Perhaps targeted scholarship opportunities at the established seminaries might be crafted with an eye toward recruiting men specifically for rural ministry? Perhaps designated giving efforts from robust congregations to help offset costs of theological education for men headed toward unreached regions? This will, of course, require God’s people to be willing to support such endeavors philanthropically.
2. Take advantage of the Sunday evening time slot.
In his article earlier this year on The Heidelblog, my friend and ruling elder, Brad Isbell, suggested that we in the P&R World might take advantage of the much-abandoned Sunday evening church service time slot, and I would echo his suggestion. It is not my intention to make a theological case for the evening or second service in this article (though I am very much in favor of them), but rather to simply make this observation: I would wager that the majority of PCA (if not NAPARC) churches do not currently offer an evening service. Couple this with the reality of many churches with multiple staff members and many with otherwise free Sunday evenings, and I wonder if we might start to think about these as missional or evangelistic possibilities? If churches have an associate pastor of discipleship, associate pastor of missions, assistant pastor of youth and families, etc. who do not have other churchly obligations on Lord’s Day evenings, why not send them out to those rural regions—to the hills and hollers—to lead a Bible study if there are enough folks interested? Maybe it is an hour or more of a drive, but if there are enough people in a region without a Reformed presence, would this not be a wonderful way to make use of the Lord’s Day evening? Would such an effort lead to an eventual core group for a church plant? Goodness, if we are already sending an ordained minister out to the hinterlands, and there are more than a handful of people involved, could he not even facilitate a rudimentary worship service under the auspices of his session? This would surely give an associate minister additional and valuable preaching experience—to say nothing of the spiritual benefits it would bring the people! If a solo pastor does not have Sunday evening obligations, he could even use the same sermon he preached that morning, and such an effort would be a blessing to these people and would not require any additional preparation on his part beyond prayer.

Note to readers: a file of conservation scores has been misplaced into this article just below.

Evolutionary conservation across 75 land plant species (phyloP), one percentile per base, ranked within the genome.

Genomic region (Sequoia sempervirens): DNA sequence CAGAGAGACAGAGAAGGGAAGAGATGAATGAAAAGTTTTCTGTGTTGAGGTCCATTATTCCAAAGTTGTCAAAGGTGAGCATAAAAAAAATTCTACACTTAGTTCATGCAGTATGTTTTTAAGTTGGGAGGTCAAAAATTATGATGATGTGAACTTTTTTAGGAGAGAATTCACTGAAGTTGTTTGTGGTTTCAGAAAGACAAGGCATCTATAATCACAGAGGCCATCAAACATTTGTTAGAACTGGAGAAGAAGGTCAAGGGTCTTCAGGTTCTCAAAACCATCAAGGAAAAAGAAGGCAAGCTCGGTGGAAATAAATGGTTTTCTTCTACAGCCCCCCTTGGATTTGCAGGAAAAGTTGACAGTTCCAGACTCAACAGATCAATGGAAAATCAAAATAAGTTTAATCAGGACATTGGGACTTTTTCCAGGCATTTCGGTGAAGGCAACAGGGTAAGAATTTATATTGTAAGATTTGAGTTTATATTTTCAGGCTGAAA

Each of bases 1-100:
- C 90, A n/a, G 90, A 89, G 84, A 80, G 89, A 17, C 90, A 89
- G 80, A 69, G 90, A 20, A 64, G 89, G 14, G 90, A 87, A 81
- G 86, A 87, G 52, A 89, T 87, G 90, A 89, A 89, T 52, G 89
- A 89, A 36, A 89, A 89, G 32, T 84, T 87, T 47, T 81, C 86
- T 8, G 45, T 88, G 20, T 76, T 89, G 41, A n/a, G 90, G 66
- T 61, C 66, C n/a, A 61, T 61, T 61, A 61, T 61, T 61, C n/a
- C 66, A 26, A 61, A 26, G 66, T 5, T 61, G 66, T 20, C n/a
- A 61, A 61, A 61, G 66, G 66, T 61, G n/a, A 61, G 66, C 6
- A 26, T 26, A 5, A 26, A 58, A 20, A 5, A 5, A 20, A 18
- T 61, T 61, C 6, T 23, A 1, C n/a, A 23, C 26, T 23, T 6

Might such things lead to small Reformed church plants in unreached regions? Mother-daughter church plants? Multiple smaller “yoked” congregations sharing a pastor? Perhaps. Might we use our creativity and rethink home missions and find ways to leverage the untapped potential of relatively open Sunday evenings and relatively available pastoral staff members? Maybe this is already happening in some areas—I would love to hear feedback from our readers if this is the case.